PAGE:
Summer 03


Cunt Spectacular




 for Alix O.


I don't like the word. Admit it. Neither do you.
It is a locker room word the size of a crevasse,
as cold as a glacier. If women were like mountains,
the word might work:


the angle of the cunt—utilizing an integrative
approach combining geopolitics, astrology,
meteorology, geology, deep ecology, mythology
dream-ology, botany, hydrology, and entomology,


men might venture into our wilderness, bring back data,
help develop a better understanding, illumine our complex
dynamics like newly discovered icefields, develop serious
fondnesses for our rapid-sliding,


not just quantifiable, but qualified, beautiful,
stunning, so large a man could repel down
us suddenly aware of his smallness against
the glacial plane of the mysterious cosmos.


I would call mine Yukon, you could call yours, Ranier
or Antarctica, Svalbad, Siple Dome, even Cryobot.
Touch my siple dome, please, you might say, and a man
would, his whole life and education


up to that point preparing him for the effort;
he'd win awards, get degrees, make it into peer
reviewed journals like Cunt Quarterly. Somehow
I still don't like it, the men winning awards, us


on our backs, an unglobalized country just waiting to be raped,
colonized, then liberated so we can end up exporting all of our
best resources and importing everything we need to get by.
But I like the glacier metaphor


because it will piss off men who don't like women,
who think they're cold, when the rest of us, including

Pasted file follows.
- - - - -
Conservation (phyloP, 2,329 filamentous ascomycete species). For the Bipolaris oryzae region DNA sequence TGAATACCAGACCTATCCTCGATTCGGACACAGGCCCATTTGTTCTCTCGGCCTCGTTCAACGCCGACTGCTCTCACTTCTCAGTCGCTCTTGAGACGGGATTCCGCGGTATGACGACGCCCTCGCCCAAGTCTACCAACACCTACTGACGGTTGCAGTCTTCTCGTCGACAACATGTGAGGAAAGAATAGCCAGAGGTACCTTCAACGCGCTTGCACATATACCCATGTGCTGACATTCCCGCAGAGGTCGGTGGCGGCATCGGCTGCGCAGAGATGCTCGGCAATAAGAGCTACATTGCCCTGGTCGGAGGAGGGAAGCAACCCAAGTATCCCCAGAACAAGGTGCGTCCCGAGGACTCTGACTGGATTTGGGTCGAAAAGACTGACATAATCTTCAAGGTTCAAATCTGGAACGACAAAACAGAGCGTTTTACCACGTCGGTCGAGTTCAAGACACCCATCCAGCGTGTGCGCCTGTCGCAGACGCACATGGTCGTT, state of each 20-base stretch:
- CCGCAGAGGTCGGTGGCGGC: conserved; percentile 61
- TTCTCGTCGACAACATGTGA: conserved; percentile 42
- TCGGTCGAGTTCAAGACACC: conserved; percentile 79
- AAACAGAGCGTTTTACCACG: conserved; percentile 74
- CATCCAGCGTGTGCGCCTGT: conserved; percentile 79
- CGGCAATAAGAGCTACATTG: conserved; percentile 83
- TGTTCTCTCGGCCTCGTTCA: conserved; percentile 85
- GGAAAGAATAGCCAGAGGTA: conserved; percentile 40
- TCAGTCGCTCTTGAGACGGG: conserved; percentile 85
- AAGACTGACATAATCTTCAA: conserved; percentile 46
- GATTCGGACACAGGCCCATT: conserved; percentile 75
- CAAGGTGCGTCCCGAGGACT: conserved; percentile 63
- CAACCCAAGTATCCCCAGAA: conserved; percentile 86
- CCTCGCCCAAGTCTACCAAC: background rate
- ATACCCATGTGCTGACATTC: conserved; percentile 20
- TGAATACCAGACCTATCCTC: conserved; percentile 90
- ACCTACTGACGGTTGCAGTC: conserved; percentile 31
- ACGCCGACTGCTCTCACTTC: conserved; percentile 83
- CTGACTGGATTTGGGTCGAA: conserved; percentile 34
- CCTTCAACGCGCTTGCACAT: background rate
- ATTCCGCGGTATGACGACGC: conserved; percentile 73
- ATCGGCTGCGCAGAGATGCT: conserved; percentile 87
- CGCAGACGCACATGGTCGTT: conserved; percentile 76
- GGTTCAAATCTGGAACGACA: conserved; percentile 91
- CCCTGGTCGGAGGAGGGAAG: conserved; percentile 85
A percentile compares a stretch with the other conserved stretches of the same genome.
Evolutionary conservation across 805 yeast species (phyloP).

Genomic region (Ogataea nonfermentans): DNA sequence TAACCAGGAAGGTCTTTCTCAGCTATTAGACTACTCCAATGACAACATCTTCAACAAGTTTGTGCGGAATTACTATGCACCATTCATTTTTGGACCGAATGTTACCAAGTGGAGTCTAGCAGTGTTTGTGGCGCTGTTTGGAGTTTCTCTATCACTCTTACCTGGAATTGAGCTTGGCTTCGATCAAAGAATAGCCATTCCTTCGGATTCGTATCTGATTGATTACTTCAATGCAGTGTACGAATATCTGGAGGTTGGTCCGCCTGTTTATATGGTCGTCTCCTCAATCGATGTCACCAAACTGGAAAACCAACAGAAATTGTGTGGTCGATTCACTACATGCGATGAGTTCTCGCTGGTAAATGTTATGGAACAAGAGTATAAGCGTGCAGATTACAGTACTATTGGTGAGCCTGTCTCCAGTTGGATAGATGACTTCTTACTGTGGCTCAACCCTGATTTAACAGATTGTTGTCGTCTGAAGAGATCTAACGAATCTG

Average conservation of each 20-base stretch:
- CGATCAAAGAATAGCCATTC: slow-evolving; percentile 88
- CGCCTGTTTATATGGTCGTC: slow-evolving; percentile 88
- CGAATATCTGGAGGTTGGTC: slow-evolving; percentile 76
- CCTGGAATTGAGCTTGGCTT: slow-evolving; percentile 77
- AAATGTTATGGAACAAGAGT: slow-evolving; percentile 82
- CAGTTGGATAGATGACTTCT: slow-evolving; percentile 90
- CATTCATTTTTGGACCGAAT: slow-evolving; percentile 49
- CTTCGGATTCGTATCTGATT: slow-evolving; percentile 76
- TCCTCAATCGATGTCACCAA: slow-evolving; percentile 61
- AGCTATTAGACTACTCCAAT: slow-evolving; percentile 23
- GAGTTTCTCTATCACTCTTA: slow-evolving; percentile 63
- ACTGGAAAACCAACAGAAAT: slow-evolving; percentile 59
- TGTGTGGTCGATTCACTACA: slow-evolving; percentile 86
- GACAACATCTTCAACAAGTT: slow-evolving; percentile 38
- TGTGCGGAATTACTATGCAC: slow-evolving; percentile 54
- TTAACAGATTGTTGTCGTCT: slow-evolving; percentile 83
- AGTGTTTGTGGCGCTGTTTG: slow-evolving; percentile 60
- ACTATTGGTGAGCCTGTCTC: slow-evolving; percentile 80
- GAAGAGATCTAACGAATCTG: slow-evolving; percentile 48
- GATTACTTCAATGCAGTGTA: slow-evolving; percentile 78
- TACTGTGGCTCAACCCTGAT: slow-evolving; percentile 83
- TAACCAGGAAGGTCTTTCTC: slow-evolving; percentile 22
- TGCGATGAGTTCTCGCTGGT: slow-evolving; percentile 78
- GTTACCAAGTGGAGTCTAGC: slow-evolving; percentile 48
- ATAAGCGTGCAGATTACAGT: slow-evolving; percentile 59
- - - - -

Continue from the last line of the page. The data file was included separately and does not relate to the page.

men who like women, will see it as a brilliant analogy
about landscape and enigma and crystal science


and tectonic forces worthy of awe and respect.
I still don't like it, but I'll whisper it to my lover
and watch his face contort into shock, surprise,
a kind of naughty glee.


We'll giggle because it's a non-giggle kind
of word. Maybe it's not the men who have
to go on the expeditions, but us, spikes
on our shoes, Gore Tex clad, brave the winds


of our own ice-natures, descend into crevasses of all angles,
slip into them, no fear or embarrassment, rename them like stars
after new born babies: Madeline Gelpi, Barbara Weist, a registry
of cunts recording how nature repeats the spectacular after all.


Laura McCullough is on the faculty of the English Dept. at Brookdale Community College in NJ where she Chairs the Visiting Writers Series. She has an MFA from Goddard College, has won a NJ State Arts Council Fellowship, and recently was awarded a Dodge Foundation Scholarship to attend the Fine Arts Center in Provincetown. Her work has appeared or is forthcoming in The Paterson Literary Review, Exquisite Corpse, Poetry Motel, Faultline, The Journal of Art and Literature, In Posse, Slant Review, SteelPoint, and others.